Posts Tagged ‘sierra leone’

How working with government can help to deliver on the Sustainable Development Goals

August 8, 2016

Edward John-Bull, Director of Caritas Sierra Leone

Edward John-Bull is Director of CAFOD partner Caritas Sierra Leone which has led on the creation of a coalition supporting the implementation of the Sustainable Development Goals (SDGs). He attended the UN High Level Political Forum on Sustainable Development with the government of Sierra Leone, which presented its SDG implementation strategy for review at the meeting.

As the first major UN conversation since the Sustainable Development Goals were agreed in September 2015 wrapped up in New York, it may have come as a surprise that a country left in a fragile state by the wreckage of civil war and Ebola would be amongst the first to volunteer its plans for implementation to scrutiny – like a footballer with a broken leg putting themselves forward to take a penalty.

Yet Sierra Leone is one of only 22 countries to have presented their strategy for the delivery of the goals for review at the meeting. A coalition representing private, NGO and government sectors is working to take advantage of Sierra Leone’s willingness to act as a guinea pig and ensure that the country ‘walks the talk’ on the SDGs.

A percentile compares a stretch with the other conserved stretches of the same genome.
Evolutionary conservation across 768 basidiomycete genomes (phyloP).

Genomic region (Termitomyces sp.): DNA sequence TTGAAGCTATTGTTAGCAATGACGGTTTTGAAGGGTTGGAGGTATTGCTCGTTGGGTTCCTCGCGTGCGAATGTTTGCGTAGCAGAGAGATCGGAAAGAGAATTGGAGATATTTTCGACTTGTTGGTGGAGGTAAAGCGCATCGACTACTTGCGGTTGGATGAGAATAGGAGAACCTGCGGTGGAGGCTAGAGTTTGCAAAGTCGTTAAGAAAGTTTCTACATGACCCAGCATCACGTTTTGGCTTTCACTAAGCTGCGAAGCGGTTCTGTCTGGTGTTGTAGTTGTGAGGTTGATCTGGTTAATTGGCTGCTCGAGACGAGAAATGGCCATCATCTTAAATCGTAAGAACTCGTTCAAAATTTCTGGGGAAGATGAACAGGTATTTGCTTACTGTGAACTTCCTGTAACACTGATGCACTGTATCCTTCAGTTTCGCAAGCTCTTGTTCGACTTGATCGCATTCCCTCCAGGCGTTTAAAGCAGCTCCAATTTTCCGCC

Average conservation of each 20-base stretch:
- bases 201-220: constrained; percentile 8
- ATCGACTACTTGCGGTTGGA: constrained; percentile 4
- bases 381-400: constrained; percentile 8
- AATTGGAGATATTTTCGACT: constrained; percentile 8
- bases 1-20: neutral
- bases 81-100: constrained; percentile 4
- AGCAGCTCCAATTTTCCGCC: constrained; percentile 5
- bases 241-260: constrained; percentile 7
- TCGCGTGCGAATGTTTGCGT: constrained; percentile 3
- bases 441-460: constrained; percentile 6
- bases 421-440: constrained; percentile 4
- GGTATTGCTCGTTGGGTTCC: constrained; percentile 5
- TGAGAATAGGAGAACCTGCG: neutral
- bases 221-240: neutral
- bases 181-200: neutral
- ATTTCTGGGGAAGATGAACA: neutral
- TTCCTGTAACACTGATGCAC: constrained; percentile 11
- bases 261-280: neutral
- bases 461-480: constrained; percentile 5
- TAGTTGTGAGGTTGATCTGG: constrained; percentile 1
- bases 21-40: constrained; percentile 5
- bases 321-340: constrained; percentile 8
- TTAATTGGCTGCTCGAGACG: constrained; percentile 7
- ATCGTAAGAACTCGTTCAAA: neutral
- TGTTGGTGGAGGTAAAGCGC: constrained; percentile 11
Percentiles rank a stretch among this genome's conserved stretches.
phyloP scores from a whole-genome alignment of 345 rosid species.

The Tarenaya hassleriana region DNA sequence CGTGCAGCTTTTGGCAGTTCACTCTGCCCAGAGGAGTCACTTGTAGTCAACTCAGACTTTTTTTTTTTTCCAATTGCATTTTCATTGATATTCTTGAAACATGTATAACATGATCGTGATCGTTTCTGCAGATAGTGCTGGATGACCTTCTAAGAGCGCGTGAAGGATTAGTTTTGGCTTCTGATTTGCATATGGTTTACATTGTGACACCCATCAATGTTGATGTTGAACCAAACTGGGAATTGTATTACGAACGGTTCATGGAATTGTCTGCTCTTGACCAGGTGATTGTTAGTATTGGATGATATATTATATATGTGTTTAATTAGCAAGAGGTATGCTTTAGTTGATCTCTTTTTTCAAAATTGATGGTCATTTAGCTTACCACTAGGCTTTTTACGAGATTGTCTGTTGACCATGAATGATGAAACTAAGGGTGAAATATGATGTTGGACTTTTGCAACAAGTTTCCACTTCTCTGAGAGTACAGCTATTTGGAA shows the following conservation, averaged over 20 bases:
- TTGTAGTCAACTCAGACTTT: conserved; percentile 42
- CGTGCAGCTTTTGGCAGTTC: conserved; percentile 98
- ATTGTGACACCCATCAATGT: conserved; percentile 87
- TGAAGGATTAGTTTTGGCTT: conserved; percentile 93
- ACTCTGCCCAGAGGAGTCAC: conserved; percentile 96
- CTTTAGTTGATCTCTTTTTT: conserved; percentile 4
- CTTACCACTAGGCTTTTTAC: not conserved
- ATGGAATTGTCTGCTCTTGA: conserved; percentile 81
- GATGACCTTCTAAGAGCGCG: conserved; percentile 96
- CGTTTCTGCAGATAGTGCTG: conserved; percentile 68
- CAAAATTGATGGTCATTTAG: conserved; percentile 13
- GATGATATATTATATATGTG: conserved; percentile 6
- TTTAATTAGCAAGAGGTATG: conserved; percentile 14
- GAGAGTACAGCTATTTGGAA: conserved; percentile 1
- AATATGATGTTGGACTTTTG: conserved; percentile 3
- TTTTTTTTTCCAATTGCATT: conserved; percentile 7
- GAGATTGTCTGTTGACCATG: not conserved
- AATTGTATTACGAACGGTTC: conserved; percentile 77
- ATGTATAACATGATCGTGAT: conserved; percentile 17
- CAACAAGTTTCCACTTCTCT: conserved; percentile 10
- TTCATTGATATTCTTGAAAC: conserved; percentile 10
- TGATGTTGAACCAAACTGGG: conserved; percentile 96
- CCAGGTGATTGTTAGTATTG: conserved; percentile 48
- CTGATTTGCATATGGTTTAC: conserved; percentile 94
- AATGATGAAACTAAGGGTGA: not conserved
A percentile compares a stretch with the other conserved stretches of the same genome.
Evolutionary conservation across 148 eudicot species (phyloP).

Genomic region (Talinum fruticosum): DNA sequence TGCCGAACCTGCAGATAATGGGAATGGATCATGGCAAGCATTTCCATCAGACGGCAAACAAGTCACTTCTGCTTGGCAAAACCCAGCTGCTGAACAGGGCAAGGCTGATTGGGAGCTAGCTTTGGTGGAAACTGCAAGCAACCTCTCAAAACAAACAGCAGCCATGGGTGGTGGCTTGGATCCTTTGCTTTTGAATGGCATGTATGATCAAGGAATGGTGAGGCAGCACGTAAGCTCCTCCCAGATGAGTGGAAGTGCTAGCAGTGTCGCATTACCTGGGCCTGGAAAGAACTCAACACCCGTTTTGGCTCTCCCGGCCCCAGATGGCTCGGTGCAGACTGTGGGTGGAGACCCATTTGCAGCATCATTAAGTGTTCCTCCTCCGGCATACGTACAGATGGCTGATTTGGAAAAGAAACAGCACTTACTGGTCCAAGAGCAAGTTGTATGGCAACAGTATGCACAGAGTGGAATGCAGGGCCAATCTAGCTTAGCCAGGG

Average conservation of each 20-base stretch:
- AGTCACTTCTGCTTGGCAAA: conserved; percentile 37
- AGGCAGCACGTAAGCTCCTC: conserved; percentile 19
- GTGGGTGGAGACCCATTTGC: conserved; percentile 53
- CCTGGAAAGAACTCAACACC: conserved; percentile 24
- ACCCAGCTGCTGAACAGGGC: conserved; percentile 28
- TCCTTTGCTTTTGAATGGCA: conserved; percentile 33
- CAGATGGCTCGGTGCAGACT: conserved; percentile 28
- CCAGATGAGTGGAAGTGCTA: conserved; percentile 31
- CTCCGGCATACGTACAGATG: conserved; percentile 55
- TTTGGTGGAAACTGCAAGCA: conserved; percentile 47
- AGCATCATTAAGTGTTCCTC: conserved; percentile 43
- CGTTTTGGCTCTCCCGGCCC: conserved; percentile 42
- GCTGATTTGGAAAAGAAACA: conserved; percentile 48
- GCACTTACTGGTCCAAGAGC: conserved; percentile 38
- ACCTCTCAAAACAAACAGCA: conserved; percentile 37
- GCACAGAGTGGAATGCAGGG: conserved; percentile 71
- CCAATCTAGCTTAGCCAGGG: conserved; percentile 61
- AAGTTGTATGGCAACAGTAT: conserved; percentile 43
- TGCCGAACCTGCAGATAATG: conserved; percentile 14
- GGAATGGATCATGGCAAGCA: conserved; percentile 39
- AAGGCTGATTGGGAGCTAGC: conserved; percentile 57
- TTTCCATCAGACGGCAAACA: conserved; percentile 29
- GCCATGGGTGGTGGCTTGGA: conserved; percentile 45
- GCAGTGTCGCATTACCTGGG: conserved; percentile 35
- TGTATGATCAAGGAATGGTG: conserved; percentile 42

Sierra Leone Coalition 2030 logo 1 (002)

Read CAFOD’s Sustainable Development Goals FAQs

Caritas Sierra Leone, with the support of CAFOD, created the Sierra Leone Coalition 2030 in January. This has provided one strong voice for civil society organisations to influence the government in designing, monitoring and following-up on the implementation of the SDGs. We have three key activities: to ensure that the voices of people who have been left behind are heard; to educate people about the SDGs; and to work closely with the government as an instrument of accountability.


What’s so wrong with blowing your own trumpet?

June 28, 2011

By Flickr user sadaqah

In some respects, I find that the NGO community tends to enjoy a bit too much self-congratulation (to the extent that some are calling for more reflection on failure) but behind closed doors, we seem to find it quite difficult to be positive about our work. How can we strike that balance between ‘lesson learning’ and recognising what has worked well?

I’ve recently returned from a trip to Sierra Leone where some of our local partners had come together as part of a peer review process to reflect on work done and to think about the way forward. To facilitate this review process, we decided to use an Appreciative Inquiry (AI) approach.